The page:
St Just can be found on the westernmost edge of the Cornish peninsula jutting into the Atlantic. In the 1800s it was sometimes said that the next parish to its west was America. This wasn’t just whimsy as St Just in the nineteenth century was anything but a remote, out of the way place. It was not unusual for its children to spend time in America or other mining frontiers across the world.
The copper and tin reserves of the parish that extended out under the ocean began to be exploited at depth in the seventeenth and eighteenth centuries. By the mid-1800s the parish was a hive of activity. Smoke billowed from the engine houses although it was speedily dispersed by the ever-present breeze. The ancient small fields of the parish became scarred by mounds of attle (mine waste). The prehistoric stone monuments that are a feature of the local landscape were joined by rows of small cottages housing the growing mine labour force. The hammer of new foundries added to the thump and hiss of the steam engines, the rattle of carts carrying coal, timber and ore to and from the mines and the clatter of the stamps.
The population of the parish peaked in the early 1860s at over 9,000. Almost four in five of those residents were directly dependent on the health of the local mines. By 1901 that health was not too vigorous. St Just was still a mining parish but the number of working mines had almost halved since the 1860s. As a consequence, the population had fallen to under 5,700. (It was fewer than 4,000 for a time in the 1960s and 70s.)
It comes as no surprise therefore to find that of the 72 St Just children in the database who were still alive in 1891 at least 27 were living overseas with only 31 still based in Cornwall. Some, such as James Grenfell from Trewellard, had gone to the States. He emigrated along with his grandmother, aged 65, in 1875. Once established in Gilpin County, Colorado, James married Jedidah Kent, who had been a neighbour back at Trewellard. Meanwhile, about the same number had ended up in Australasia as in North America.
Others, such as Catherine Trezise from Boscaswell settled in one of the English or Welsh coal mining districts. Catherine had been a tin dresser. After the death of her first husband in 1876 she moved to Gloucestershire, where she married Charles Nelmes, a local coal miner, and settled in the small mining district of the Forest of Dean.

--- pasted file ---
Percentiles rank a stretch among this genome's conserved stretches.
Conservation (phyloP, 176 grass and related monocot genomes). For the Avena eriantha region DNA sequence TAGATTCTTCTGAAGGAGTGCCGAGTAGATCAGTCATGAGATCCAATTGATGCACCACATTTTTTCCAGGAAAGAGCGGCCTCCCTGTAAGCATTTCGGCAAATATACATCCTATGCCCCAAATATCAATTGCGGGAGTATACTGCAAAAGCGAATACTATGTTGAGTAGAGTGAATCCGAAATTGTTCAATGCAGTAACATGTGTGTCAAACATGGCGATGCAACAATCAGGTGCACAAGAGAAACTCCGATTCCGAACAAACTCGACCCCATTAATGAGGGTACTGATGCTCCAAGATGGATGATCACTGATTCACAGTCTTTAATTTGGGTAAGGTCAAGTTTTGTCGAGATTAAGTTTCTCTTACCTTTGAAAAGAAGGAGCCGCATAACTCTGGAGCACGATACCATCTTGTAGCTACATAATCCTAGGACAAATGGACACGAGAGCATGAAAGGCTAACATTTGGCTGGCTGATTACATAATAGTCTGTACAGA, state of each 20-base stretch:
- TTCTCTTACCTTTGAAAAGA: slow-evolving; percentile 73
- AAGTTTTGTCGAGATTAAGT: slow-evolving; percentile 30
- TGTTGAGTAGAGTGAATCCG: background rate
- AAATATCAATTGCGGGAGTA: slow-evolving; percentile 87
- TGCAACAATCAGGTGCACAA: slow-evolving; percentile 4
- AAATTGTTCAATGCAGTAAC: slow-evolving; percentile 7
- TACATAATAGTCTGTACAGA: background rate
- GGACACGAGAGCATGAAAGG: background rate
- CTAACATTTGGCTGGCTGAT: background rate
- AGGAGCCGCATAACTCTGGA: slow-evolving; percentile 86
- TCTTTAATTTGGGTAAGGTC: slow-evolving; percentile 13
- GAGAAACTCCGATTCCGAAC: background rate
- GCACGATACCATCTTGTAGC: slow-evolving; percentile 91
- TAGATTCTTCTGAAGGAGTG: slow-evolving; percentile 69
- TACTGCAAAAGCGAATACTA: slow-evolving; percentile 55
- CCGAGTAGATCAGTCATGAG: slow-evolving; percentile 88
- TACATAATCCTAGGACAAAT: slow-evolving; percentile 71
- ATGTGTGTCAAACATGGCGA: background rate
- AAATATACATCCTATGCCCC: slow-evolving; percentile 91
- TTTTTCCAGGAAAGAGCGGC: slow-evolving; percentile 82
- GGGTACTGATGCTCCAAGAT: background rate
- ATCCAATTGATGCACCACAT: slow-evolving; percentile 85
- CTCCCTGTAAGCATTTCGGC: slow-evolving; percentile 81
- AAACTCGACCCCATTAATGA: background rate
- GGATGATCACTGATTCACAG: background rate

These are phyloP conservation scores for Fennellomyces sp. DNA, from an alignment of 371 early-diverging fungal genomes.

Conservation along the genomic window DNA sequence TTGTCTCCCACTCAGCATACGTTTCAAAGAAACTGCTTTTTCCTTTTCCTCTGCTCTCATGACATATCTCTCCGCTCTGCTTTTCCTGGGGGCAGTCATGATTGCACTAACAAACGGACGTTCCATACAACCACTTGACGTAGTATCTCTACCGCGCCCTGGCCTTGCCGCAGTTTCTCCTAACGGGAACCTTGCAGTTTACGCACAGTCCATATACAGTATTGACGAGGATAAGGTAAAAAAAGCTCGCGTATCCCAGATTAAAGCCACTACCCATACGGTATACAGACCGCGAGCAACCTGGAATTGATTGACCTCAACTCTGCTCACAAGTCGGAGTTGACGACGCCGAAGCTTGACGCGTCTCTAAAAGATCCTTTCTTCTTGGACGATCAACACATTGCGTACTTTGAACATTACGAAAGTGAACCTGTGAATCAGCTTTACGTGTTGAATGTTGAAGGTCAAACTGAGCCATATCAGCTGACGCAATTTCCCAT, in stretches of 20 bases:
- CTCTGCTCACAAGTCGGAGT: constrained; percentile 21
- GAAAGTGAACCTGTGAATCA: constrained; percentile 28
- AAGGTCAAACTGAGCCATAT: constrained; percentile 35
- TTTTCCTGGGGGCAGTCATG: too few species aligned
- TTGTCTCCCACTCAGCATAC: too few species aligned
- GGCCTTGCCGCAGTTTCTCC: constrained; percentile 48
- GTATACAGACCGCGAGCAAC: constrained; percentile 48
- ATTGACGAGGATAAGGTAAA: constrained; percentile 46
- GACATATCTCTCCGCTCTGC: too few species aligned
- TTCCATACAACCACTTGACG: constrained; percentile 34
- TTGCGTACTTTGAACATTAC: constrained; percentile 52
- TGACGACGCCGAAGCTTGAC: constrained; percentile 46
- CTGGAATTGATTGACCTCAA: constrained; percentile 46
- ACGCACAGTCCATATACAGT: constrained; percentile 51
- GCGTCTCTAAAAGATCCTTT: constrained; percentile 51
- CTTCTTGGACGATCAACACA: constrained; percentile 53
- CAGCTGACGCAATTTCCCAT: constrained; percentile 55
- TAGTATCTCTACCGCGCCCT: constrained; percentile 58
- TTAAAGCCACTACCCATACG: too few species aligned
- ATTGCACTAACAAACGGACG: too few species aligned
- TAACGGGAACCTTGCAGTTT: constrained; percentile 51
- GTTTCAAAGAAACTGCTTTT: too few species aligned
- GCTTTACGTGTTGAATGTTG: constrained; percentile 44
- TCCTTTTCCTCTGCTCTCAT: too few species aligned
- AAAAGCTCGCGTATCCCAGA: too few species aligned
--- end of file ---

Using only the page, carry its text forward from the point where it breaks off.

Others went overseas or upcountry but then came back. Elizabeth Jane Waters was the daughter of a dairyman, farm labourer and cart driver at Botallack. Eschewing the local mines, she was in service in 1871 at the house of a retired merchant in St Just churchtown. Marriage in 1874 to Thomas Leggo, a miner, was rapidly followed by their departure for Pennsylvania, where in 1880 they were living in Hopewell, now a suburb of Pittsburgh. But at some time between 1888 and the census of 1891 Elizabeth Jane returned to Botallack with her six children, all born in America. Thomas had joined them by 1901 by which time he was renting a small farm at Nancherrow in the parish.
For a slice of St Just dialect in the 1970s here’s Ted Gundry ‘interviewing’Willy Warren and Billy Waters at St Just
4 thoughts on “St Just in Penwith: next stop, America”
Lovely to hear the dialect! I wonder if these interviews have been transcribed, noting who spoke, etc as well?
Dear Mr Deacon
Greetings and very best wishes.
I have been reading your posts and enjoying them immensely for quite some time.
Thank you so much for your wonderful work.
I hope you and yours have a lovely Christmas and a wonderful new year.
Victoria Australia .
Much appreciated Alan – have a great Christmas
Dear Mr Deacon,
I am the Great Grandson of Thomas and Elizabeth Jane leggo, they were married on the 23 July 1873 at Pendeen and departed Bristol for America on the ship called ‘Arragon’ and arrived in New York 21 August 1873. Elizabeth Jane died at the end of 1932 aged 83 years and Thomas died early 1933 aged 81 years, both were still living at Nancherrow Farm.
N Paul Leggo.
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